November 1st, 2013
October 16th, 2013
If you’ve been anxious to find out if the new Sony Alpha 7 and 7R full-frame mirrorless cameras live up to the hype, Rangefinder magazine (our sister publication) has just posted an excellent hands-on review of the cameras.
According to photographer and Rangefinder columnist John Rettie, who tried out these much discussed mirrorless models, they certainly show a lot of promise.
“Overall I came away impressed with these two cameras,” Rettie writes. “It’s difficult to argue against the benefits of doing away with the flipping mirror in a DSLR camera. I feel that the benefits outweigh the disadvantage, which is more psychological, as the OLED EVF is just about as crisp as an optical finder and refreshes fast enough for just about every use other than perhaps fast action sports like football.
“Should Canon and Nikon be worried? Perhaps not right away but maybe in the future.”
Read his full hands-on test with the Sony Alpha 7 and 7R and see sample shots at Rangefinder’s PhotoForward blog.
Sony went where no camera manufacturer has gone before this morning, unveiling the world’s first full-frame mirrorless cameras: the 36.4-megapixel Alpha 7R and 24.3-megapixel Sony Alpha 7. Both compact system cameras use 35mm-sized Exmor-branded, CMOS image sensors but the Sony Alpha 7R has no optical low pass filter over its chip to help it capture more detail in photos. The Alpha 7, meanwhile, boasts a new Hybrid AF system, designed to quickly lock in focus on subjects.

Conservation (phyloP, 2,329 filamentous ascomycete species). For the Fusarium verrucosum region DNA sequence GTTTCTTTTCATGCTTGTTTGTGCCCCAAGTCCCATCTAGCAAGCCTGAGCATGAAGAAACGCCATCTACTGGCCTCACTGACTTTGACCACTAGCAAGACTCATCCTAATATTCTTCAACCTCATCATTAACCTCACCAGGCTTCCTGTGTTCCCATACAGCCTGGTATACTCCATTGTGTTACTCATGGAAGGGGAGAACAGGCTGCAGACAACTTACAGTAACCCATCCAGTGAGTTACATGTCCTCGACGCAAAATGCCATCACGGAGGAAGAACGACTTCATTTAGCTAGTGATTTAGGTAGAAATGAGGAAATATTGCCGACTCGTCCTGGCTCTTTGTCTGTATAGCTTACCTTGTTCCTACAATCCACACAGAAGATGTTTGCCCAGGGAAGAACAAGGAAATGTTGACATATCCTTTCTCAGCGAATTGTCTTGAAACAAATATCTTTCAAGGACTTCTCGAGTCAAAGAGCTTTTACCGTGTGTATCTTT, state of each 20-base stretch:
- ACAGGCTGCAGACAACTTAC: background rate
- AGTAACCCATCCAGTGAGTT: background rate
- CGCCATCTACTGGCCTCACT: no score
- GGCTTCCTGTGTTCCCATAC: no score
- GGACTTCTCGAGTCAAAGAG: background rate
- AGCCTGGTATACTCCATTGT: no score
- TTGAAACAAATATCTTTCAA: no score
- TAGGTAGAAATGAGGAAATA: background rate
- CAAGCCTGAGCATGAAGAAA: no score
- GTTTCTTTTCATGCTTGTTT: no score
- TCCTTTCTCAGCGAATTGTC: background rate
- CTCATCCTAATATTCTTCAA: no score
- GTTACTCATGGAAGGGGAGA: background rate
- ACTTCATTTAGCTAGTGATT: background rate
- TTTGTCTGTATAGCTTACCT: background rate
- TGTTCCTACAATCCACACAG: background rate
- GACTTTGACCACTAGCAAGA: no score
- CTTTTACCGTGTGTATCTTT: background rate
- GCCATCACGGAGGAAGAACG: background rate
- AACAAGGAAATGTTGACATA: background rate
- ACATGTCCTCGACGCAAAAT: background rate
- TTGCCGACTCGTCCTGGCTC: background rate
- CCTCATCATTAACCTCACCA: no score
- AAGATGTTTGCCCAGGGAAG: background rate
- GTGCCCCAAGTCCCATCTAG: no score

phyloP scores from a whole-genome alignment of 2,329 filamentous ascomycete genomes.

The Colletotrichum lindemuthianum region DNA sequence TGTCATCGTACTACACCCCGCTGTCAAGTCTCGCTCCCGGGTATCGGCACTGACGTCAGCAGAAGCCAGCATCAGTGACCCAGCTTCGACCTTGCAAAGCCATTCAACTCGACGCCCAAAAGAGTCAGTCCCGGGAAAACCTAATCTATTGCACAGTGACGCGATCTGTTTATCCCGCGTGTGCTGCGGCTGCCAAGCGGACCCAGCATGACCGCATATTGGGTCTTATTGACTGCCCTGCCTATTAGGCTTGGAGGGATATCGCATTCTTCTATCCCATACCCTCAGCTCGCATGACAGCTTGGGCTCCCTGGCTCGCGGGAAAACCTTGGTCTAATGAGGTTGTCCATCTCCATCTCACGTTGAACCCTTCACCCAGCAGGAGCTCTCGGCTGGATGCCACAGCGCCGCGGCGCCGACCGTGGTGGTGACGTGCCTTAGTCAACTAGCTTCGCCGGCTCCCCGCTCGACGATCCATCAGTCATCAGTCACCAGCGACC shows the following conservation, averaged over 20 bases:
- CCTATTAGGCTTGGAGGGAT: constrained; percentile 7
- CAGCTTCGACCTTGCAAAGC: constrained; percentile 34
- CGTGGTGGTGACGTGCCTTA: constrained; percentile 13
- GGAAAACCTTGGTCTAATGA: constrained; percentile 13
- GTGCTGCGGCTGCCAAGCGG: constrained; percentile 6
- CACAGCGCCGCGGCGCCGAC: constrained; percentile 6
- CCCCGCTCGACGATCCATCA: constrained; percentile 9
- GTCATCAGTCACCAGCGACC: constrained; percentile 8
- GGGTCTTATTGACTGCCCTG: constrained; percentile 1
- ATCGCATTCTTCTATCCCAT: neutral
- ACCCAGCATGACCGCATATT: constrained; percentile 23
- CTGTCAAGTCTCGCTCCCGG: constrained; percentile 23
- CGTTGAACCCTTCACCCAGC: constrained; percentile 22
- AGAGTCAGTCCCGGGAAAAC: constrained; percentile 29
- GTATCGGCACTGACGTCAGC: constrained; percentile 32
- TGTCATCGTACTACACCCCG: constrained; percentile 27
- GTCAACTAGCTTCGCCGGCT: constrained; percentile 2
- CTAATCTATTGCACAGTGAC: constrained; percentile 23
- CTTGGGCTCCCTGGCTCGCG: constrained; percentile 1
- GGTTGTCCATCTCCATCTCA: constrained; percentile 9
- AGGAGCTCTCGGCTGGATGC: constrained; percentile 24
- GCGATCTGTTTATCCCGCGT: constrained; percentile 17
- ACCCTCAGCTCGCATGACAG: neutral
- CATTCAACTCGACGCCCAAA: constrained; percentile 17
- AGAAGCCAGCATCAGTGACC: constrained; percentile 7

Both cameras will go on sale this December, with the Sony Alpha 7R retailing for $2,300, body only, and the Sony Alpha 7, selling for $1,700, body only; or as a kit with a new 28-70mm F3.5-5.6 lens for $2,000.
You could also pair these full-frame mirrorless cameras with five new full-frame E-Mount lenses that Sony just unveiled. The new Sony E-Mount lenses include three Carl Zeiss-branded models: the Sonnar T* 55mm F1.8 ZA ($1,000) and Sonnar T* 35mm F2.8 ZA ($800) prime lenses, and the Vario Tessar T* 24-70mm F4 ZA OSS mid-range zoom ($1,200).
We’re curious what PDN readers think of the new Sony Alpha 7R and Alpha 7 mirrorless cameras. Does the addition of full-frame sensors make you want to give these these high-end compact system cameras a second look or do you plan to stick to your DSLR?
Read more of this story here with details on all of Sony’s announcements this morning and then leave your thoughts in the comments below.